Doug Lederman

Doug Lederman, Editor, is one of the three founders of Inside Higher Ed. With Scott Jaschik, he leads the site's editorial operations, overseeing news content, opinion pieces, career advice, blogs and other features. Doug speaks widely about higher education, including on C-Span and National Public Radio and at meetings around the country, and his work has appeared in The New York Times and USA Today, among other publications. Doug was managing editor of The Chronicle of Higher Education from 1999 to 2003. Before that, Doug had worked at The Chronicle since 1986 in a variety of roles, first as an athletics reporter and editor. He has won three National Awards for Education Reporting from the Education Writers Association, including one in 2009 for a series of Inside Higher Ed articles he co-wrote on college rankings. He began his career as a news clerk at The New York Times. He grew up in Shaker Heights, Ohio, and graduated in 1984 from Princeton University. Doug lives with his family in Bethesda, Md.

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Most Recent Articles

October 1, 2009
The University of Phoenix is in discussions aimed at settling a lawsuit filed by former employees who accuse the for-profit college of violating federal law by paying incentives to its recruiters, the institution's parent company, the Apollo Group, announced Wednesday.
October 1, 2009
The Senate on Wednesday joined the House of Representatives in approving legislation that will keep all federal agencies operating through October at their 2009 budget levels, while lawmakers continue to work on spending bills for the 2010 fiscal year, which started today.
October 1, 2009
Andrew Hamilton, the new vice chancellor of the University of Oxford, wants to bring major scholarships to the university to assure access at a time of rising tuition, The Guardian reported.
October 1, 2009
Study finds that half of all medical students feel undereducated about economics and health care systems.
September 30, 2009
WASHINGTON -- As president of Morehouse College, Robert Franklin knows
September 30, 2009
Analysis of which financial aid programs most help low-income students says that simplicity often trumps targeting and finds promise in aid tied to academic performance and support services.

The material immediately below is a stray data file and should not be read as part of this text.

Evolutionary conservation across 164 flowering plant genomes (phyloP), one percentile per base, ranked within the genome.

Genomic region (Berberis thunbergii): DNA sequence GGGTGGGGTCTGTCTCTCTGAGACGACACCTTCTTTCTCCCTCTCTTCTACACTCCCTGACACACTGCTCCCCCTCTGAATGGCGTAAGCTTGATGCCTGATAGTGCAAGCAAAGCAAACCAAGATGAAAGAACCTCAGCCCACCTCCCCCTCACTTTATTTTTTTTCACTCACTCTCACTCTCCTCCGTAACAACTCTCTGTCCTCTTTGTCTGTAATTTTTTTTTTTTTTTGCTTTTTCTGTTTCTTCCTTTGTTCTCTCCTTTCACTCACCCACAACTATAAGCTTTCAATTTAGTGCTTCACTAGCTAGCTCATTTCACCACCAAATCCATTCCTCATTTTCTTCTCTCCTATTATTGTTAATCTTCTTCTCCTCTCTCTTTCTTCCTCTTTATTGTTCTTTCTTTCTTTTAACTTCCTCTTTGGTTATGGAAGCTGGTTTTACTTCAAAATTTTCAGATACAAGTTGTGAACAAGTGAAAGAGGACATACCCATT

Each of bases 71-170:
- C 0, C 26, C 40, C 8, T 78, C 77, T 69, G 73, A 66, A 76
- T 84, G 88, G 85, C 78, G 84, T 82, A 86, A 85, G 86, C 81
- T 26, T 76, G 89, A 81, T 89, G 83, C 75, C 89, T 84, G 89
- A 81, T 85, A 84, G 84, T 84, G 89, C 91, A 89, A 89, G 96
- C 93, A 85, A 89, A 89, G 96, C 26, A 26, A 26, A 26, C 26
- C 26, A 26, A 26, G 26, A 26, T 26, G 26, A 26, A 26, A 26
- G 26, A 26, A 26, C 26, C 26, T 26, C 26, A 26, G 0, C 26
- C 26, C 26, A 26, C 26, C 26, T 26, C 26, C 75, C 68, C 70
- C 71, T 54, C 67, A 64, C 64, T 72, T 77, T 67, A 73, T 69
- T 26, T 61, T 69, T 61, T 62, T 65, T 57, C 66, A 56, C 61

September 30, 2009
An adjunct at the State University of New York at Binghamton, who in February was quoted in The New York Times as saying she received pressure to go easy in grading basketball players, has lost her position at the university, the newspaper reported. Sally Dear has taught human development at Binghamton for 11 years and said that this week she received notice that she would have no courses to teach, effective next semester. "I'm fired for being ethical," Dear told the Times.
September 30, 2009
Raymond Vance Fulkerson, facing 15 counts of sexual misconduct involving 13 alleged victims, has resigned his tenured position as theater professor at the University of Northern Colorado, The Denver Post reported. University officials said that they did not pay Fulkerson to quit, and that he will receive only the standard benefits, such as retirement accounts, to which he would normally be entitled. The university is also investigating Fulkerson.
September 30, 2009
Increasing numbers of young Americans are choosing to enter postsecondary education through community colleges -- but too many of them are having to work and attend part time and too few of them are leaving with degrees as a result, the think tank Demos argues in a report released Tuesday.
September 30, 2009
With journals -- including back issues -- widely available in digital form, many college and university libraries are weighing whether they need to devote extensive shelf space to print copies.

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